* The biggest play of the game came on the Cowboys final drive when there was a 33-yard completion that bounced off a Viking defensive back to wide receiver Amari Cooper. It was totally a lucky play, similar to the Minneapolis Miracle of the Vikes a couple years ago. Without that play I don't think Dallas would have scored the winning touchdown. And on that final drive a mistake by Coach Mike Zimmer was very important. With Dallas facing a 3rd-and-16 and likely about to kick a tying field goal, Zimmer called a second consecutive timeout, something against NFL rules. That made the play a 3rd-and-11 and Dallas converted. Those extra five yards might have made a big difference.
*The Viking defense has now given up late touchdowns in the last three games. While the offense wasn't great against Dallas, a beetter defense could have saved a Minnesota lead.
* A Friday morning comment to back up the opening statement about NFL players: White of the Jets threw a touchdown in the first quarter last night against Indianapolis and appeared headed for another good game. But he was hurt and the team's third-string quarterback came in and threw for 317 yards and three touchdowns in three quarters. That's from a third-stringer who hasn't played this year, proving that all the players at the NFL level can play if given a chance. One more thing: When White had his 405-yard game last Sunday he NEVER threw a pass more than 15 yards down the field. The Vikings are criticized for not throwing long passes but I guess White, who had never started, proved you don't have to do that to be effective. Anyway, the Vikings need a better running game to help open up their deep passing game.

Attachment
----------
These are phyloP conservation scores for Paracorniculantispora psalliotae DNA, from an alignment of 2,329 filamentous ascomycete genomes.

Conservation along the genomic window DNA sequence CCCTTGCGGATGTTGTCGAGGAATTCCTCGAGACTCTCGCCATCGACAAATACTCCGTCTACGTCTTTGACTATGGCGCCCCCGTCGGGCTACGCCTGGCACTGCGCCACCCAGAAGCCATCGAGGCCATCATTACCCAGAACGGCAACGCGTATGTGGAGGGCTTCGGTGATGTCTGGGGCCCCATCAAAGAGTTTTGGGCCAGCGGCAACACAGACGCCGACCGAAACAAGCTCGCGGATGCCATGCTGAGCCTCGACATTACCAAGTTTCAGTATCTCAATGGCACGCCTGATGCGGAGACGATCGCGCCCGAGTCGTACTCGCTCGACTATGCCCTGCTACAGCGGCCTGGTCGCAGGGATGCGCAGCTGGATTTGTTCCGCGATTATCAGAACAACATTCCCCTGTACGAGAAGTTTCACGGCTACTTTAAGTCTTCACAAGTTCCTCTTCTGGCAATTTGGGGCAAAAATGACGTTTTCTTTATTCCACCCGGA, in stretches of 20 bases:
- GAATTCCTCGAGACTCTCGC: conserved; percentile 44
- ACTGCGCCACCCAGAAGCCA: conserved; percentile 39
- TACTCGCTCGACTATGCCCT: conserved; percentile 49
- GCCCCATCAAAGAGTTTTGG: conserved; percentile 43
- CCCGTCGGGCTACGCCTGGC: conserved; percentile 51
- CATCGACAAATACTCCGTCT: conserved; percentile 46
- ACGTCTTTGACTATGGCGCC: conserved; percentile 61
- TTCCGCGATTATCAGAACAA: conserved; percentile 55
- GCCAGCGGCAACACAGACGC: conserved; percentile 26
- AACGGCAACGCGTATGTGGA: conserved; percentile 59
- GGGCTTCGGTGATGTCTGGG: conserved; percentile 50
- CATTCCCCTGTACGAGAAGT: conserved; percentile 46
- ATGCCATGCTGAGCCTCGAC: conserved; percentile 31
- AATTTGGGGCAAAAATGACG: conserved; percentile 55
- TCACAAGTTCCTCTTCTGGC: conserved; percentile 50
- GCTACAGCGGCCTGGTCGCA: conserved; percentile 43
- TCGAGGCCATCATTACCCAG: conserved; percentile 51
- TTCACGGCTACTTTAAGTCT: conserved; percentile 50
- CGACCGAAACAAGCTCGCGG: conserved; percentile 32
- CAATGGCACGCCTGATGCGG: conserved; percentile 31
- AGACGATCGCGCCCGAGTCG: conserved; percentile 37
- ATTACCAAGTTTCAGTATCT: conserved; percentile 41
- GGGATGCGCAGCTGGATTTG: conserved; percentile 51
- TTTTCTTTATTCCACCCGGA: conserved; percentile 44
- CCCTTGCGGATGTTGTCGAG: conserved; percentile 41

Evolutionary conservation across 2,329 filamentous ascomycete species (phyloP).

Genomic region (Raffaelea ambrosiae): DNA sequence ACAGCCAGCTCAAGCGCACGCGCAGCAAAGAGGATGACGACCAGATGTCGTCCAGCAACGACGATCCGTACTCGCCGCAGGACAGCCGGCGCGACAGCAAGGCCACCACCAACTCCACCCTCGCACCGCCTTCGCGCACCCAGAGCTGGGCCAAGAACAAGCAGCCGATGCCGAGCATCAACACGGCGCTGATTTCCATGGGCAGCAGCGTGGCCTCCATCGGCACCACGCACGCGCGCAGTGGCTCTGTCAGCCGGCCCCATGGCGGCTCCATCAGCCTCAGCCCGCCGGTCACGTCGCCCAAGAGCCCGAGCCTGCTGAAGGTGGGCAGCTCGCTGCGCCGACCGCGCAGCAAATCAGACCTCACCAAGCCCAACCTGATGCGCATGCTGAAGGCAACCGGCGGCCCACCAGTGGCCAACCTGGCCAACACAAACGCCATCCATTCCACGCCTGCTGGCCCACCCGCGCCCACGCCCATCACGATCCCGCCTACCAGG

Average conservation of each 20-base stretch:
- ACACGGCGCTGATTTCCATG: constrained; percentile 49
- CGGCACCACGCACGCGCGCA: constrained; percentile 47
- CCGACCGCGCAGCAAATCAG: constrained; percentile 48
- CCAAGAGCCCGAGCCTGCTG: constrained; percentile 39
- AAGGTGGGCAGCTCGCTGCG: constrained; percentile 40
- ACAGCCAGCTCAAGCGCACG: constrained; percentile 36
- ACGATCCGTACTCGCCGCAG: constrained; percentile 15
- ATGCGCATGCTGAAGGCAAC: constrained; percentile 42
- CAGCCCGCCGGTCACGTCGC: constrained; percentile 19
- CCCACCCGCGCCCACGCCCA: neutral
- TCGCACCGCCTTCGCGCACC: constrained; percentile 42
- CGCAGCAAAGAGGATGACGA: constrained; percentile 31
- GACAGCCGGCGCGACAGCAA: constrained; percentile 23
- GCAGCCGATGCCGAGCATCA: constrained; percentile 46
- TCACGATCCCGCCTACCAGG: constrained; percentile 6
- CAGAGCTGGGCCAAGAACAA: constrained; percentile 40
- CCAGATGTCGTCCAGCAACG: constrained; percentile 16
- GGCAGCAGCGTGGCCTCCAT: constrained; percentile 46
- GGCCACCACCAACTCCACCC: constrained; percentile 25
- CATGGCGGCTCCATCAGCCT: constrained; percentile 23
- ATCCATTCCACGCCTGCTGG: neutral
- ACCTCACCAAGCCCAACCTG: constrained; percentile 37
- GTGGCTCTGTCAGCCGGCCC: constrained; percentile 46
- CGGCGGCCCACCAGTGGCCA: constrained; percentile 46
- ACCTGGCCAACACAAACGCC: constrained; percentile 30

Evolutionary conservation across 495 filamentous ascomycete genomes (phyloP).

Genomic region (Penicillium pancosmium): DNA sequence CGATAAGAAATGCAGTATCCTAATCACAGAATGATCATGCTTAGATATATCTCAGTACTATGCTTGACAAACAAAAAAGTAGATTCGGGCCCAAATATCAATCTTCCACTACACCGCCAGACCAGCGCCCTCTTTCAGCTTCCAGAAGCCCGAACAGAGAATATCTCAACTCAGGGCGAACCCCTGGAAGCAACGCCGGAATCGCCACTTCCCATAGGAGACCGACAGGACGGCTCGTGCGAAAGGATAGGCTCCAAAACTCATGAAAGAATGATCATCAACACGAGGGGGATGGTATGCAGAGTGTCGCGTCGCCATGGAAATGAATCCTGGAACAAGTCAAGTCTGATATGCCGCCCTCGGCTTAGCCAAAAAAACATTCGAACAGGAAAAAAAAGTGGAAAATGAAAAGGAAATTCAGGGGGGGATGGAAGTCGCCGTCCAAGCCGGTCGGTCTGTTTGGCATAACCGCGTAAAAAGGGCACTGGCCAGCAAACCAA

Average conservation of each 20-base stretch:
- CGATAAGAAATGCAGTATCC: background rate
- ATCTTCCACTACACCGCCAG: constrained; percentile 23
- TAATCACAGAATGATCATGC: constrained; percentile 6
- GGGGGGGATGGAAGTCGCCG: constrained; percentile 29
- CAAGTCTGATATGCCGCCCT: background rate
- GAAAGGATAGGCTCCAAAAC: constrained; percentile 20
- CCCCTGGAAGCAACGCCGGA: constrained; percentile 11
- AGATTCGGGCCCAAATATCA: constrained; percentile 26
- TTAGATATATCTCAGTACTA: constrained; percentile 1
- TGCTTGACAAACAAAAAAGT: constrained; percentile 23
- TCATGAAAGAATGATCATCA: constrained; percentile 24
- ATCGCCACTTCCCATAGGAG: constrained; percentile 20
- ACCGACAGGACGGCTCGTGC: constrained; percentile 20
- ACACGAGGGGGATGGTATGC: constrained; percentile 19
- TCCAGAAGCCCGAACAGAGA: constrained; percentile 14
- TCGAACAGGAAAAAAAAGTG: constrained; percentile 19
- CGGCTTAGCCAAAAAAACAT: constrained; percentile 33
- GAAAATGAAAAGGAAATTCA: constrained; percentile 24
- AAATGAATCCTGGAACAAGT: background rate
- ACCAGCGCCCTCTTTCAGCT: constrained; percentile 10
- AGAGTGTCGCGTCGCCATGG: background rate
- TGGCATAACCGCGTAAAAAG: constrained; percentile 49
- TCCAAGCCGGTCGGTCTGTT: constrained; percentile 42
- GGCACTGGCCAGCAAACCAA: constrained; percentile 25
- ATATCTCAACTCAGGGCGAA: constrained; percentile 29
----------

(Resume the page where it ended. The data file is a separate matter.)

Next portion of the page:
PRINCETON SPORTS MEMORIES
Nov. 15, 1951 — Named to a "mythical all-star team selected by coaches" from the Rum River Conference were PHS football players Bob Paulson, Russ Hoehn, Jon Reiman and Jon Duckstad.
Nov. 15, 1956 — Coach Howard Solheim's PHS basketball team was to open against Brainerd. Frank Fischer (later the head football coach at Edina) was Solheim's assistant and Ken Johnson, "a former high-scoring forward at Moorhead Teachers College," was to coach the B team.
Nov. 16, 1961 — The three best series for the Tuesday Night Kingpins at Kenby Lanes belonged to Chester Jenson (572), Swede Johnson (566) and Bill Enger (562).
Nov. 10, 1966 — All-conference in football were Bob Backlund, Gerald Bender, Tim Enger, Steve Cartwright and Rich Lindstrom. Enger had 14 touchdowns, scored 88 points, and ran for 773 yards at 10.8 yards a carry.